Earlier this evening, in the comments to my post about the concerns being expressed about the US at the Munich Security Conference, a couple of commenters expressed their views that the US has wasted tons of money interfering all over the world, ignoring international law, and basically doing terrible things. And as a result the US is poorer and the world is worse off than if we had just not done any of it. I’m not some pollyanna who is unaware of the fraught and conflicting history of the US’s international activities post World War II – and in some cases before WW II. However, it is one thing to recognize that we often fall short of our ideals or compromise them because of the domestic politics or failure of leadership or short term fears and simply throwing the baby out with the bathwater of US involvement in international affairs post WW II. The point of the earlier post is that our partners’ and allies’ view of the US, warts and all (and I wrote warts and all in the original post) under the current Administration is beginning to sharply diverge from how most Americans, and American leaders, continue to view the US as being a force for good in the world.
So how have others viewed the US? Here’s one example:
What is described above is just one example of the good that comes from America using its national power – diplomatic, information, military, and economic – within the global system. There are many others. For instance, US Army – Japan’s, as well as other Pacific Command elements’ and US government agencies’ assistance after the tsunami and Fukeshima Daiichi meltdown. There is no one else on the planet, no one, that has the strategic lift capabilities, or the expeditionary forward deployed personnel, to conduct over the horizon, global humanitarian assistance, disaster management, and emergency response. While many countries may contribute when something like the Fukeshima Daiichi disaster happens they rely on the US to get their assets and aid on site. And they rely on the US to have personnel close enough to provide immediate response until everyone else can get moving.
In case it was unclear in the earlier post, or any of my other posts, I’m not arguing that the US is perfect. That we never screw up or that we’re always able to align our values and ideals and our strategic objectives. We do screw up and we quite often fail to align our values and ideals and our strategic objectives. Even worse we elect leaders with feet of clay or who’s personal ambitions outweigh the public good. This doesn’t make us evil. It makes us human.
Rather, my intention in the earlier post, and one’s similar to it, has been to argue that we largely established the post WW II order. And that it has benefited us immensely even as we often didn’t always get it right. But until or unless someone can coherently explain who is going to ensure that the Ground Lines of Commerce and Communication (GLOCCs), Sea Lines of Commerce and Communication (SLOCCs), and Air Lines of Commerce and Communication (ALOCCs) if the US doesn’t. Or how a post US driven international order would work, what it would look like, how it would be more stable, then simply either throwing it all out in pursuit of national populism or badmouthing the US for its failings without recognizing its successes, you’re not constructively moving the conversation forward. You’re just picking nits.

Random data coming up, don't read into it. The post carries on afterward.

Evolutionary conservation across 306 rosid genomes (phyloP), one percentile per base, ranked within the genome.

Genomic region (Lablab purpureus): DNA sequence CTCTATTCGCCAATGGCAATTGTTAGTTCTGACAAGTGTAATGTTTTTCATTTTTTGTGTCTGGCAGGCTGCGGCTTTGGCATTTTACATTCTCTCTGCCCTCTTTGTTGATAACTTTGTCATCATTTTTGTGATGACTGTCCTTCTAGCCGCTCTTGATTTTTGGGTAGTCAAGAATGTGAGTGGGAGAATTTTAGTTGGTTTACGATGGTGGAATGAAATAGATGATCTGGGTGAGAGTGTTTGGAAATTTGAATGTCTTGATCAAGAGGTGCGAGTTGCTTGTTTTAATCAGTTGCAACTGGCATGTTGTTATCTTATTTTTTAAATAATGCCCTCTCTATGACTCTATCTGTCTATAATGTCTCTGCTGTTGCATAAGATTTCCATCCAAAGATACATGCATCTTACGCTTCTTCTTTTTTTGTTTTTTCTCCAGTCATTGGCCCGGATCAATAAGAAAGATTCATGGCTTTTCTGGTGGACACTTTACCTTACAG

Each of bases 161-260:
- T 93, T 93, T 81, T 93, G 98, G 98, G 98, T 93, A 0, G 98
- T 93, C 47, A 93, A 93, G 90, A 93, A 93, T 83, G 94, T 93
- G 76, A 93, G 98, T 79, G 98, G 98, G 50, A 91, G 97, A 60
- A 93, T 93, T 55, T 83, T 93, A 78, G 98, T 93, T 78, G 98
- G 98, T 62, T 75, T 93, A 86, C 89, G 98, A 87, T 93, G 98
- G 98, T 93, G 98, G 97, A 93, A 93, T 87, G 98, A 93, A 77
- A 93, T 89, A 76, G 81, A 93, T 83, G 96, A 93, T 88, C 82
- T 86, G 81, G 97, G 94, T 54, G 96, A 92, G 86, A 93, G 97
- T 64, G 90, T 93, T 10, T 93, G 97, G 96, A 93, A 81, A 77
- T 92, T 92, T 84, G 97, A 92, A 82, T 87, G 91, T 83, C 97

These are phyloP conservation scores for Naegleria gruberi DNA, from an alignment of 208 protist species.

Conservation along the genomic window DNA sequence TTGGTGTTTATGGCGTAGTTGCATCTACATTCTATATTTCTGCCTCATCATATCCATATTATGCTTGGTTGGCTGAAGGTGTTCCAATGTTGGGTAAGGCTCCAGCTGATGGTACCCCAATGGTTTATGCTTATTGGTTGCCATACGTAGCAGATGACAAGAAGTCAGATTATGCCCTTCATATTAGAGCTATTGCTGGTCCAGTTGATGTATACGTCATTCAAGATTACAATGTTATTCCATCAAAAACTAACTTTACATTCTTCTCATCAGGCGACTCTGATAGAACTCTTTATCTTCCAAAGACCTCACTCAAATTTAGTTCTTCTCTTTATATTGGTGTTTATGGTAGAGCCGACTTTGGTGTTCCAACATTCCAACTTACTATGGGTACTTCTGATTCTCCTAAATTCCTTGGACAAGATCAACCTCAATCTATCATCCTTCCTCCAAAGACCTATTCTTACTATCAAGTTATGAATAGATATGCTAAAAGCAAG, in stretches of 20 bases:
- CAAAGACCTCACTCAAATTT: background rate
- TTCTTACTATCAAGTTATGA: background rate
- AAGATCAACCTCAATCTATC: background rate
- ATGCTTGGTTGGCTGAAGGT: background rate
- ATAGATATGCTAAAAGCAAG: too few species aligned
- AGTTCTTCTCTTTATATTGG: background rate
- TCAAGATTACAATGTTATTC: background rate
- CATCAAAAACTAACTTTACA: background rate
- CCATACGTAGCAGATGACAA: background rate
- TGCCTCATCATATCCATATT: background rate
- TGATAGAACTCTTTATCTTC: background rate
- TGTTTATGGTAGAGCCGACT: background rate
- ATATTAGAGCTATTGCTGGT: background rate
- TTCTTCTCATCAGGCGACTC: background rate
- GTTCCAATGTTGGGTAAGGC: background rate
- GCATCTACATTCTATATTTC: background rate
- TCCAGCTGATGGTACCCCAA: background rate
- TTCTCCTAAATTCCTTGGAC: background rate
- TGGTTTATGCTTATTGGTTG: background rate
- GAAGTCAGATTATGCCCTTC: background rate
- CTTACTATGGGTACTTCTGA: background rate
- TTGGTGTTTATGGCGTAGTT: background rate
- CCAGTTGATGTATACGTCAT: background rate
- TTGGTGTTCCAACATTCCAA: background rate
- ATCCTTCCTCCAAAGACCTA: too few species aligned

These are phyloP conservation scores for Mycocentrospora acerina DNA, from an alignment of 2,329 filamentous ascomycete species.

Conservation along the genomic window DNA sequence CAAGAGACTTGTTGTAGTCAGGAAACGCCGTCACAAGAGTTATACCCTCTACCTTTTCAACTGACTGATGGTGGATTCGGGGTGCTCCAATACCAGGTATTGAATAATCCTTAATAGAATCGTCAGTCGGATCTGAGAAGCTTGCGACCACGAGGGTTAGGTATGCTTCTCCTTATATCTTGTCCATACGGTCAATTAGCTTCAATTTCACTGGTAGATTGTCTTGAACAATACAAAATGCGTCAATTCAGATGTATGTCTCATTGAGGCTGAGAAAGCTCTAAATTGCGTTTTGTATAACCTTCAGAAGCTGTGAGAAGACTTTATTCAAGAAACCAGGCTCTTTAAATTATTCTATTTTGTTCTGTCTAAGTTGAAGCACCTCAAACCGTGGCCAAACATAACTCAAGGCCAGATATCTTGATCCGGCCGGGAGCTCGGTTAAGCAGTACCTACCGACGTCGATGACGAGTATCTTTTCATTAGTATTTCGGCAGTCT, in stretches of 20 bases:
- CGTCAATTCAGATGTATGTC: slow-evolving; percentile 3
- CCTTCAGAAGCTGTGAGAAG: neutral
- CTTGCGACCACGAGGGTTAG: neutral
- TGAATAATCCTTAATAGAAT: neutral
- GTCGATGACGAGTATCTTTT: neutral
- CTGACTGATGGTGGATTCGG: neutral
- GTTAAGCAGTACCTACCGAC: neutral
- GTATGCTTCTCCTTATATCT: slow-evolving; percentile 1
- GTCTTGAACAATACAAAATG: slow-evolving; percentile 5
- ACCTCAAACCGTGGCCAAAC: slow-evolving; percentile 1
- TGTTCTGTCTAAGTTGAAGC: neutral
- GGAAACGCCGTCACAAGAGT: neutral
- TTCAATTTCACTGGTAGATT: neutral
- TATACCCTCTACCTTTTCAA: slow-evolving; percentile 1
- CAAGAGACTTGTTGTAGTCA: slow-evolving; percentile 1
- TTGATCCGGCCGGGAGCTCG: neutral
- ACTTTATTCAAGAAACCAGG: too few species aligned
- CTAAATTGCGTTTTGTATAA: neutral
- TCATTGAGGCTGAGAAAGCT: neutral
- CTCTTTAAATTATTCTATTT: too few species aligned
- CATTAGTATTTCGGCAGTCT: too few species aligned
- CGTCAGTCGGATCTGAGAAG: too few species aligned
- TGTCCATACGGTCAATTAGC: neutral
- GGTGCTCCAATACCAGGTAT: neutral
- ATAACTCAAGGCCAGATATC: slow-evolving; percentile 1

We’re not perfect. We screw up. But if you think Vladimir Putin is going to provide strategic lift and take the lead in doing humanitarian assistance, disaster management, and emergency response if the US pulls back or that the People’s Republic of China will, then you are deluding yourself. One day the PRC may be ready and willing and able to do so, but they aren’t now. And even if they reach the point where they have those capabilities, they may not have the desire or will to do so.
What do you think is going to happen if/when the Kim regime fails/falls in North Korea? Sure, the People’s Republic of China is going to have to play a huge role in the response, as will South Korea. Especially for the political, social, and economic responses. But a great deal of that response is going to be humanitarian and the US will be in the lead for that. Not just because its in our best interest to quickly secure North Korea’s nuclear stockpile, but because it is in our interest, as well as in line with our national values, to prevent millions of impoverished North Koreans from over running the Peoples Republic of China, South Korea, and possibly Japan as refugees. This would destabilize the Asia-Pacific region quickly overwhelming the states and societies there, throwing the regional, and possibly the global, economy into chaos. And leading to untold amounts of suffering.
As for Russia, as long as Vladimir Putin runs Russia in order to benefit himself and his select group of oligarchs and agents, it will never have the capabilities, let alone the intentions to pick up the slack. The US is not an indispensable Nation because over the long course of history no Nation-state or person is indispensable. But until or unless someone else demonstrates they have the will and the capability to step up, the US’s role in the global system is as close to indispensable as can be.
And with that I wish you all a goodnight.